Challenges of population change

Welcoming Cities works in communities with vastly different needs.

Initiatives such as Welcoming Cities and New Zealand's Welcoming Communities fit within a wider context of migration and demographic change.
 
Worldwide, the number of people migrating is greater than ever before, while throughout the Western world population shifts are in play.
 
Some regions – particularly rural regions – are wrestling with depopulation, and an ageing population. Think of parts of rural Europe, America's Midwest or inland small-town Australia.
 
At the same time, metropolitan centres such as Auckland and the cities of Australia's eastern seaboard are booming. They're coping with rapid urbanisation and growth.

This is, in Aleem's words, a "distribution challenge", and in general terms it divides the communities that are running Welcoming Cities initiatives into two camps.
 
Aleem cites figures showing that between 2011 and 2016 almost half (45 per cent) of Australia's regional local government areas experienced a decline in population.

"In many cases, we are talking about places that have jobs but lack the people to fill them."

In these communities, migration is an agency for revitalisation: it fills and creates jobs, and sustains schools and public facilities.

Set in New South Wales agricultural hinterland, seven regional towns, including Albury, Bathurst and Dubbo, have declared themselves 'Evocities'. They sell themselves to potential migrants on the value propositions of affordability, lifestyle and employment.

But attracting people is only half the battle, says Aleem; to keep them, you need to follow through.

"You can't just say you are welcoming. People simply won't stay. You have to really be welcoming."

Metropolitan Australia faces the flip side of the distribution challenge. Between 2011 and 2016, all but two of Australia's 118 metropolitan local government areas (LGAs) increased in population.

The city of Hume, a member of Welcoming Cities, is one of those expanding metropolitan LGAs.

Located partly within the Melbourne metropolitan area and including Melbourne airport, Hume has experienced a population growth rate double that of the national average and a matching growth rate in job numbers.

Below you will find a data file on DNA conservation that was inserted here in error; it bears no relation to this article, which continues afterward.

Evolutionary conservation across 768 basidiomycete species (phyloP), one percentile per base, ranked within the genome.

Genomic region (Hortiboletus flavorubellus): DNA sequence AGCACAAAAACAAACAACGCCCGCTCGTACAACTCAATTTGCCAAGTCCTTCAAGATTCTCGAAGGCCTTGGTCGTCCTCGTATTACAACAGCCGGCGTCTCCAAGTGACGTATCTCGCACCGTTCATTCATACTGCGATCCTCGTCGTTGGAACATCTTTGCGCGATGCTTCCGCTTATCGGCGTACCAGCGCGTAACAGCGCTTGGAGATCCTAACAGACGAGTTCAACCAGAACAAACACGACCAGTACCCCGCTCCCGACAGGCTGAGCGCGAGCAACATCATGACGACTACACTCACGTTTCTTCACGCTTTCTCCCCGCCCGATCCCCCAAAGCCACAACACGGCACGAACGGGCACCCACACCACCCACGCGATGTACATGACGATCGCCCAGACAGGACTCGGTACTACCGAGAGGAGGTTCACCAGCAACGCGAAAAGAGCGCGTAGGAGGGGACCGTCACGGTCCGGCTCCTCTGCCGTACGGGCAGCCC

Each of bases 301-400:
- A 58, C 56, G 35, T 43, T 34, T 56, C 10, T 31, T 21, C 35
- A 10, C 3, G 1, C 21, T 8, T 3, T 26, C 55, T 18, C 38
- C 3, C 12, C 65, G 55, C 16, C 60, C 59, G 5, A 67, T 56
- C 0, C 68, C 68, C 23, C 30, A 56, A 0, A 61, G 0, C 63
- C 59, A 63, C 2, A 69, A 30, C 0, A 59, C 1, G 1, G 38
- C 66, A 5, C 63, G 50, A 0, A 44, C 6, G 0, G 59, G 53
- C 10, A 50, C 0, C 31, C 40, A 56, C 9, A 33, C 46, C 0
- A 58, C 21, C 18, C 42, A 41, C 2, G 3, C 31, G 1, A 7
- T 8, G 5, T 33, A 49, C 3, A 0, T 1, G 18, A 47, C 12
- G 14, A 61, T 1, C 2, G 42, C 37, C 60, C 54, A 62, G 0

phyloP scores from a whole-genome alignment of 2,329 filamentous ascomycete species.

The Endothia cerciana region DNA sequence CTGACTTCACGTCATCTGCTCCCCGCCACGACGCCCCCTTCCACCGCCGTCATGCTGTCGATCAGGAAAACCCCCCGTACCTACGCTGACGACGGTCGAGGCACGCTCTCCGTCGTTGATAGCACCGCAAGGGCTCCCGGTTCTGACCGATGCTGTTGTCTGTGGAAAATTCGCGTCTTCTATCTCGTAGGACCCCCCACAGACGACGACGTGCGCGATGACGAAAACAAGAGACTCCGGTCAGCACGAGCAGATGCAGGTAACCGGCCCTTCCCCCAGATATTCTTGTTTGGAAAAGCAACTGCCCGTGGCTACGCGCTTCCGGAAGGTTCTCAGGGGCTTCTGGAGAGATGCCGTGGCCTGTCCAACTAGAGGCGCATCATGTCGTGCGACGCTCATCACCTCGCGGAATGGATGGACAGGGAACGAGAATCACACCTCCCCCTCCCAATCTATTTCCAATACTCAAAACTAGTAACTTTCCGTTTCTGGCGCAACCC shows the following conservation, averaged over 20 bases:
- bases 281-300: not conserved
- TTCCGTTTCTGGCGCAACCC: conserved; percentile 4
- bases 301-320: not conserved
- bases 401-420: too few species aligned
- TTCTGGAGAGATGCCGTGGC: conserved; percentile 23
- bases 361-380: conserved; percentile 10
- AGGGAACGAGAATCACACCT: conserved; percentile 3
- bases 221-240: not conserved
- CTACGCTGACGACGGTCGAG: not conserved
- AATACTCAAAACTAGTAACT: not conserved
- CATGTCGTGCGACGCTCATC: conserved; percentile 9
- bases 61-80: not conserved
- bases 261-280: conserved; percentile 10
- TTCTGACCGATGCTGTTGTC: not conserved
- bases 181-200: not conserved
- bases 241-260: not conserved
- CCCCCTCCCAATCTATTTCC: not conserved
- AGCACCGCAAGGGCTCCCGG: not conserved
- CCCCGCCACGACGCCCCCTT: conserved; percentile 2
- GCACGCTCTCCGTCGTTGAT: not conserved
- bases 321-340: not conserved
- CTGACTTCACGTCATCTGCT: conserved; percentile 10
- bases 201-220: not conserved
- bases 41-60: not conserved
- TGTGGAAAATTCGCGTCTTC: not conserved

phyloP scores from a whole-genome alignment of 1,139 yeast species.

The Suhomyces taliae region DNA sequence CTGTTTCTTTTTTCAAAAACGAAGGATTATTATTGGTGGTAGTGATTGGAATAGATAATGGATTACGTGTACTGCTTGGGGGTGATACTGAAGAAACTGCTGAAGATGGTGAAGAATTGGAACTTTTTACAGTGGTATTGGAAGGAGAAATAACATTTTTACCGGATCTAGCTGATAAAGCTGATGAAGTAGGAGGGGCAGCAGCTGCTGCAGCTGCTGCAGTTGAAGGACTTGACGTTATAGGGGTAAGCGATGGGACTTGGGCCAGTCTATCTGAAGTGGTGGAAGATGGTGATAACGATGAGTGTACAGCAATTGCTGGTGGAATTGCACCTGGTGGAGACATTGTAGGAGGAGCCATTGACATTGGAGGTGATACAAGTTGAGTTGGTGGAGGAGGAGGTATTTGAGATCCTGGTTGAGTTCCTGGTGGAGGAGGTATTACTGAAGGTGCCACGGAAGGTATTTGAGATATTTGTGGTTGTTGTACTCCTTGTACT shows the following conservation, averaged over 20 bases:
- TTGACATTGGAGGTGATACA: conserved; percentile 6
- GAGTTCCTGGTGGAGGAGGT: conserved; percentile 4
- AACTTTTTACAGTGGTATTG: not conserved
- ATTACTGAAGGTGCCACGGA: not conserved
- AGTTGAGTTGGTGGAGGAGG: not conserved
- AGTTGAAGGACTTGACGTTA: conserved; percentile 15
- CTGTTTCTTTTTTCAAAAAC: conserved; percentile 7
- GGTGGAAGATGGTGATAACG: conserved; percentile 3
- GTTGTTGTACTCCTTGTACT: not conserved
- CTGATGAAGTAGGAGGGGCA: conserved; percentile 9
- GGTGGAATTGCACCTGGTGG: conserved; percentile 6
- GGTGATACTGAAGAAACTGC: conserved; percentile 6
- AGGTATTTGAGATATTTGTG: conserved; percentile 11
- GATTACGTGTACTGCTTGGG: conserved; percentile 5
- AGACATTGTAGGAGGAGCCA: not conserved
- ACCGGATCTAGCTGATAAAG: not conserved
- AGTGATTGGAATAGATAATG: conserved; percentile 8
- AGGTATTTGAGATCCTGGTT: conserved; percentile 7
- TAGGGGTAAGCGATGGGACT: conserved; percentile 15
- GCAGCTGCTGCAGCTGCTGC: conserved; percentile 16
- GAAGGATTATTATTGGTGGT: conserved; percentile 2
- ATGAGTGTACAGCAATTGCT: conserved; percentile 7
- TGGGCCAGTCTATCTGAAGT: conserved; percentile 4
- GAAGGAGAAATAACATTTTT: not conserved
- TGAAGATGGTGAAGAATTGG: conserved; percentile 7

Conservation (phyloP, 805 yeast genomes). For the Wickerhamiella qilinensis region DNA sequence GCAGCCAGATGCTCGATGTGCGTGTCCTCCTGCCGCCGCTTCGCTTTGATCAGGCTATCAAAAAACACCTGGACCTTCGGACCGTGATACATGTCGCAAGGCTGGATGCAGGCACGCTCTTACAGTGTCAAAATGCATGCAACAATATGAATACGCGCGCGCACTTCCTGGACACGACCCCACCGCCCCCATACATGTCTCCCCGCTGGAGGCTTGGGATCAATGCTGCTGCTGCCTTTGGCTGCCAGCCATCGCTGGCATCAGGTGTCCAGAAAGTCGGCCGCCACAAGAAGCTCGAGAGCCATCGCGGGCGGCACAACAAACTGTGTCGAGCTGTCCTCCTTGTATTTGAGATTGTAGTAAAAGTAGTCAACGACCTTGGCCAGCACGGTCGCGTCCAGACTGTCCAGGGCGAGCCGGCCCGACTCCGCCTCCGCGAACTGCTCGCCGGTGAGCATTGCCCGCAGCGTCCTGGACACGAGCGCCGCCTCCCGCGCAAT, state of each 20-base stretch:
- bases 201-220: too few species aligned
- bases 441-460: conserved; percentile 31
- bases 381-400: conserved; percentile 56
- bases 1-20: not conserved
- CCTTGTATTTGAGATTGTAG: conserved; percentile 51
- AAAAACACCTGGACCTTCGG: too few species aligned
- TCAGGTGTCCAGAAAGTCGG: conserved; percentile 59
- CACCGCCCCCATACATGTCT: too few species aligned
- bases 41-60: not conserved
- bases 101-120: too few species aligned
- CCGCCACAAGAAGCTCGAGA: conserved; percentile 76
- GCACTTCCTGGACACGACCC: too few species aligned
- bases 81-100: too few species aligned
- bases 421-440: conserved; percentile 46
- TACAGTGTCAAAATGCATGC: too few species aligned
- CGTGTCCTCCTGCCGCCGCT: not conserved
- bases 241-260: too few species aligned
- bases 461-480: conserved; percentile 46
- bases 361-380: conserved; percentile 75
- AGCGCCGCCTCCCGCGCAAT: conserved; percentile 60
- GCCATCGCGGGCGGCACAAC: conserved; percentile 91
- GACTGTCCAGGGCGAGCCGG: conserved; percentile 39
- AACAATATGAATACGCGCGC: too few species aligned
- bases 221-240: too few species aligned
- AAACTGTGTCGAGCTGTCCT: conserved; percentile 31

Not such a problem, you would think, but Hume also has socio-economic challenges: 10 per cent unemployment, 16 per cent youth unemployment, and a non-resident workforce. In fact, of the 90,000 jobs in Hume, two thirds of them were filled by people living outside Hume.

Hume has a distinctive migration profile. Around 35 per cent of the Hume population were born overseas, and almost half of them speak a language other than English at home. Hume has Australia's second-highest intake of migrants on humanitarian grounds.

So when Hume City Council was canvassing ideas about how to achieve its goal of filling half the jobs in Hume with local residents, it became a priority to work with culturally and linguistically diverse residents, and recently arrived migrants and refugees.

The initiative the council created is a programme called Local Jobs for Local People, built around an end-to-end process for identifying job vacancies and assisting locals into employment. Internships and post-placement support were also part of the programme.

Aleem says that working close to home anchors people more deeply in their local community, improves local knowledge and opens up social networks.

"Over time, it has become very successful. When it was first started, it was successful in placing one in five locals in employment; now it's four out of five."